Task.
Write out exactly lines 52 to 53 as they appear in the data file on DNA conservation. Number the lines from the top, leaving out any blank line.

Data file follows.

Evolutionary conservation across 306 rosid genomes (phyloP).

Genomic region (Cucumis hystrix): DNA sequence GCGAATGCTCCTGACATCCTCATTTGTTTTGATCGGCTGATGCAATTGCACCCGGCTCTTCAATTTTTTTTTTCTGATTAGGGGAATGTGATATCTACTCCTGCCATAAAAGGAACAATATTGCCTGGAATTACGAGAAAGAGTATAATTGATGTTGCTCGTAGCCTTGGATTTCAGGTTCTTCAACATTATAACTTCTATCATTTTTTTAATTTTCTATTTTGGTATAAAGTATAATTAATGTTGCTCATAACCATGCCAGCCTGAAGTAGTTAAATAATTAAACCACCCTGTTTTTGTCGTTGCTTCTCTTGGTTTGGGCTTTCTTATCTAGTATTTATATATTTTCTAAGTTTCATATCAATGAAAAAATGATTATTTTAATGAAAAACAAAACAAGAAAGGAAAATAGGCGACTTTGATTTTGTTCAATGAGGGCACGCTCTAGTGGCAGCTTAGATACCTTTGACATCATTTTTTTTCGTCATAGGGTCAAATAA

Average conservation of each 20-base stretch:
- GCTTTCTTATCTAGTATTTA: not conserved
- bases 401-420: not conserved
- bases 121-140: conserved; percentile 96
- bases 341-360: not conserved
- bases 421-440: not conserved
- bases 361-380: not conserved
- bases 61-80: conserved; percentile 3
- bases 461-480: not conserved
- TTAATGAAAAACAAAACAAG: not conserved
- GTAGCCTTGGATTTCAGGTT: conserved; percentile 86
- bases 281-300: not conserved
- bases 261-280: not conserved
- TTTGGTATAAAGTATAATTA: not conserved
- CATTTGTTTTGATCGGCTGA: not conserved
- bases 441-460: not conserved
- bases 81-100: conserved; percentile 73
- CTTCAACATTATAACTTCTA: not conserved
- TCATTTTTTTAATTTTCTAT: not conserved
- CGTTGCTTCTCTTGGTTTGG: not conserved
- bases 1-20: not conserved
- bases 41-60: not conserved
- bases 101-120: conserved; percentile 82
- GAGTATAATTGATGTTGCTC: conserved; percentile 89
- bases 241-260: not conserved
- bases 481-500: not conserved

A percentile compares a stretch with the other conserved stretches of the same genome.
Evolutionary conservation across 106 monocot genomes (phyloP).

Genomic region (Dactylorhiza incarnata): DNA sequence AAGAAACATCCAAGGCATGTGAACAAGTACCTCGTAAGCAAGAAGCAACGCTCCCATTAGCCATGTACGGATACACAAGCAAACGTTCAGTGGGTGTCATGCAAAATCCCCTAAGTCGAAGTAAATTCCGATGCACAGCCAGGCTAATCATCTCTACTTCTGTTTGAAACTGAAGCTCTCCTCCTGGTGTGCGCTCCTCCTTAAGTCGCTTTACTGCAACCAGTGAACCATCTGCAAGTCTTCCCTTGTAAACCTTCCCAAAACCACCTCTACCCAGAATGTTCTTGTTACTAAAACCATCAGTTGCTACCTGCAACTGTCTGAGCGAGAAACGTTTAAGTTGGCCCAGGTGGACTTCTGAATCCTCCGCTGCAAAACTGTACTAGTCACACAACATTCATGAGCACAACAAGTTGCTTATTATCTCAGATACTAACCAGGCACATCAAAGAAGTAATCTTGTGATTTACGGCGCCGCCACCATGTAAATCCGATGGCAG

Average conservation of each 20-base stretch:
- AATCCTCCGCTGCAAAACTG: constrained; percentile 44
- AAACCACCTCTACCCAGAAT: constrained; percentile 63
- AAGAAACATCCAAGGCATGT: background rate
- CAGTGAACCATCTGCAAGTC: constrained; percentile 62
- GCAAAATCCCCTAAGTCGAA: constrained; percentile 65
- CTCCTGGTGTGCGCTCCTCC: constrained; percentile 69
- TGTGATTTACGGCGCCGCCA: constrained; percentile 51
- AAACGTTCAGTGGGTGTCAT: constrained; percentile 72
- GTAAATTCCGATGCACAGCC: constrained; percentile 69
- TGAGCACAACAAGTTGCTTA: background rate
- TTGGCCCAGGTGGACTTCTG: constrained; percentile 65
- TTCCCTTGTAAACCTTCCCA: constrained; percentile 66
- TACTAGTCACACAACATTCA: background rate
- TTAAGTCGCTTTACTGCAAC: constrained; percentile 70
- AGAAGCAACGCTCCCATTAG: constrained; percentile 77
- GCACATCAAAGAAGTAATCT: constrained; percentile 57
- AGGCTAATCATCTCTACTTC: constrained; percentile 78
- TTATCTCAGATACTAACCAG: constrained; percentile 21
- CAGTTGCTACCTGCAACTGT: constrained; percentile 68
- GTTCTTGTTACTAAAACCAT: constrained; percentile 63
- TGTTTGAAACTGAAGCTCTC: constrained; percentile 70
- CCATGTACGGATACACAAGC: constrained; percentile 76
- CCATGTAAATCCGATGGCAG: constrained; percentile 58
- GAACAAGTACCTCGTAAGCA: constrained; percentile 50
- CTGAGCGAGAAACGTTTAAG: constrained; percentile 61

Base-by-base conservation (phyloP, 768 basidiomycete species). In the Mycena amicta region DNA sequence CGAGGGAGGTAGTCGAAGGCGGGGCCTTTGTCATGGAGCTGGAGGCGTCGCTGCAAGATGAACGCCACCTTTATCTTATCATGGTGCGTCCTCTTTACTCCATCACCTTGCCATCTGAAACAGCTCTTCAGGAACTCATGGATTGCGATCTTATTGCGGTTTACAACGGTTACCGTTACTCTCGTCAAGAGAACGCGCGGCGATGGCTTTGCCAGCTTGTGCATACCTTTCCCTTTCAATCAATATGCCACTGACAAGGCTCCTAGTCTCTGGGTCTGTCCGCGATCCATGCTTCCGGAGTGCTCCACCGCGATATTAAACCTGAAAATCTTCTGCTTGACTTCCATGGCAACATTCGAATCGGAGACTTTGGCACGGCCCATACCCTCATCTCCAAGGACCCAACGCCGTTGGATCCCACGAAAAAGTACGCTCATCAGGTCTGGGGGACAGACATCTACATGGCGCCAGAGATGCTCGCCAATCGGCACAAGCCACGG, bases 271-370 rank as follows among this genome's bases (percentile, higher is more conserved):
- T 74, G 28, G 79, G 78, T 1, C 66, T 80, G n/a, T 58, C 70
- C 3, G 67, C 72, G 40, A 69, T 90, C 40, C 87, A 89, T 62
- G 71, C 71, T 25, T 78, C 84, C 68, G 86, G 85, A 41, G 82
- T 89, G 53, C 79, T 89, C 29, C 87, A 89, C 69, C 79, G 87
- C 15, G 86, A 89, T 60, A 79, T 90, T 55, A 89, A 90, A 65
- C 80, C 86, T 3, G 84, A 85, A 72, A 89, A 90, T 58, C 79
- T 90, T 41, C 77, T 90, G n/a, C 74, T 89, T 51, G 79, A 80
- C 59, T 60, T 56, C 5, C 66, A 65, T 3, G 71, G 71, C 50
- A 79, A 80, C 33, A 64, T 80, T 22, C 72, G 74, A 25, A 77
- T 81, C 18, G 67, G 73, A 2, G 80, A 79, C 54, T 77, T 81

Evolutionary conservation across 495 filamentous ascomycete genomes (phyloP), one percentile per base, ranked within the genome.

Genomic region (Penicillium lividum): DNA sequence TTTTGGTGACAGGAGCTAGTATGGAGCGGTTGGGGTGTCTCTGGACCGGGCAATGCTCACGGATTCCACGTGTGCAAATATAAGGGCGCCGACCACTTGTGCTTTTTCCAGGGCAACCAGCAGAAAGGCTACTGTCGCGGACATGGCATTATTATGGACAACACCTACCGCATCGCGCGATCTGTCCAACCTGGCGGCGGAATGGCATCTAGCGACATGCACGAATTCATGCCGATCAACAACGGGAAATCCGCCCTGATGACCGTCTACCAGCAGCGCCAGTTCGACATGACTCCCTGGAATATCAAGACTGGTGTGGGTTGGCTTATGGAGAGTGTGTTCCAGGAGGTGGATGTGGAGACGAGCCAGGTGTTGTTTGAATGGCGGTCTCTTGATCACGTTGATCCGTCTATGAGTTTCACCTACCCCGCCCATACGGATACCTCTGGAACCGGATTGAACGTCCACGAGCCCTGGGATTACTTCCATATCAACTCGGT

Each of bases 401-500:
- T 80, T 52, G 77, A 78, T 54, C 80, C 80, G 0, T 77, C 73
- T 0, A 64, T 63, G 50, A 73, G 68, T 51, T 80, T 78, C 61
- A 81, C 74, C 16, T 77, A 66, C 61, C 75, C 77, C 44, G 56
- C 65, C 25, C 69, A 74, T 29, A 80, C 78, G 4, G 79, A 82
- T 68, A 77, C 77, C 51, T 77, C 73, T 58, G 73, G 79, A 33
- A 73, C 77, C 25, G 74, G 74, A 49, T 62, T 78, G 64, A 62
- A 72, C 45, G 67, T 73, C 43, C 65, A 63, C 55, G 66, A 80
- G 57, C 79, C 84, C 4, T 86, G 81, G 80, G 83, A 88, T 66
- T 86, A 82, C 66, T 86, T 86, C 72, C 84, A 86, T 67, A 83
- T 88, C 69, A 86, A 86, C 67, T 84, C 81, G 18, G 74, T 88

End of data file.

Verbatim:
- GTTCTTGTTACTAAAACCAT: constrained; percentile 63
- TGTTTGAAACTGAAGCTCTC: constrained; percentile 70